@browncoat - Actually, not as much as you'd think. The anatomy of the kidney is such that it will actually enlarge slightly if it needs to compensate. And most healthy adults can get along without any problems on one kidney, although, of course, there is always the possibility of trouble down the line.

The thing is, usually if one kidney fails, then both are going to fail anyway (unless one is somehow damaged by physical trauma) so it doesn't really matter whether you have one or two, either they will be healthy together, or they will fail together.

By browncoat — On Nov 13, 2012

There was a really fascinating thing on the news a while ago about how in Europe, they held a reality show where three people on the waiting list for kidney transplants competed to get a kidney off of a terminally ill woman.

Many people were shocked and angry that they would air such a controversial and unethical show, but at the end of it, they revealed that it was only a stunt (although the people on the list were real, they were in on the stunt), aimed at getting more people to donate a kidney. It worked too, as thousands of people signed up to donate a kidney after the show aired.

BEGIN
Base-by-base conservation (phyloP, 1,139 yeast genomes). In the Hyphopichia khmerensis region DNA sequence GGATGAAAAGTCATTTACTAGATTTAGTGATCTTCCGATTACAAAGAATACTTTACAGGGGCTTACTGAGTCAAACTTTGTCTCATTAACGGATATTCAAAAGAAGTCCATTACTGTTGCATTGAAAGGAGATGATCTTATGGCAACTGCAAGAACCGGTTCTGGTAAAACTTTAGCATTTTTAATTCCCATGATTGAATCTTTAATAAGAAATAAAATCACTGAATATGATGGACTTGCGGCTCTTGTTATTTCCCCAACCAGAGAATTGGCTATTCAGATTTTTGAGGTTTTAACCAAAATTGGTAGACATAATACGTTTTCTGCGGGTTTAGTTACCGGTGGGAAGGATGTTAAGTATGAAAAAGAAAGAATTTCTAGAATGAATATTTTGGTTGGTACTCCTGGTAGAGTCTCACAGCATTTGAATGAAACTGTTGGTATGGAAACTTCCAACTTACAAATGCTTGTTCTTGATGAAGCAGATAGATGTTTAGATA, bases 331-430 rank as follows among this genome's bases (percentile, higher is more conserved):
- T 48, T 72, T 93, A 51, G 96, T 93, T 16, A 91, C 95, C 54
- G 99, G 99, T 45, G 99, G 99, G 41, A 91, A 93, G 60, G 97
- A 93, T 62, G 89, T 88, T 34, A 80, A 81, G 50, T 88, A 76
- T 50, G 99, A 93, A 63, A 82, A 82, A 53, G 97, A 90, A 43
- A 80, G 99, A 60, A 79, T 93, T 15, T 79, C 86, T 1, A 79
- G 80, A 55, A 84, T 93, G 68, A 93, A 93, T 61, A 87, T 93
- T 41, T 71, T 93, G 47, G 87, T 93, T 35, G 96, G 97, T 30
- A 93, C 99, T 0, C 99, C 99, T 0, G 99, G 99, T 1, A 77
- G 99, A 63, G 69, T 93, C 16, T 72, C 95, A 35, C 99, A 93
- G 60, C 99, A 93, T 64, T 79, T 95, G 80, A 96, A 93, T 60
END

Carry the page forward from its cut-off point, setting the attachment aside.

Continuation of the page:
It does seem like an extraordinary thing to do though. I mean, doesn't it put a lot more pressure on the remaining kidney to donate one?

By Penzance356 — On Apr 23, 2011

@angelBraids - I studied biology so renal system physiology is forever burned into my brain! There are various things you can do to try to keep this part of your body healthy.

The most basic would be to avoid a high salt diet, as that may put strain on the kidneys. Drinking plenty of plain old water also helps to flush out your system. Plus, women and girls can reduce the risk of urinary tract infections by wiping from the front to back after using the toilet.

By MissMuffet — On Apr 22, 2011

Women who have had children can benefit from doing pelvic floor (Kagel) exercises. Strengthening the muscles in the female reproductive system area may help to avoid or control bladder problems.

What I find really interesting is that these exercises are also really useful for men!

It does take a little time to get the hang of doing them, but the benefits are great. I think they're especially useful for controlling that urine that can leak out when you cough, laugh or sneeze.

By angelBraids — On Apr 20, 2011

I didn't realize that the renal system functions went beyond the kidneys! What is the best way to make sure you keep all of these organs healthy?

I am guessing that trouble with one could lead to problems with another, though I could be wrong. I think I slept through the class where we studied this stuff.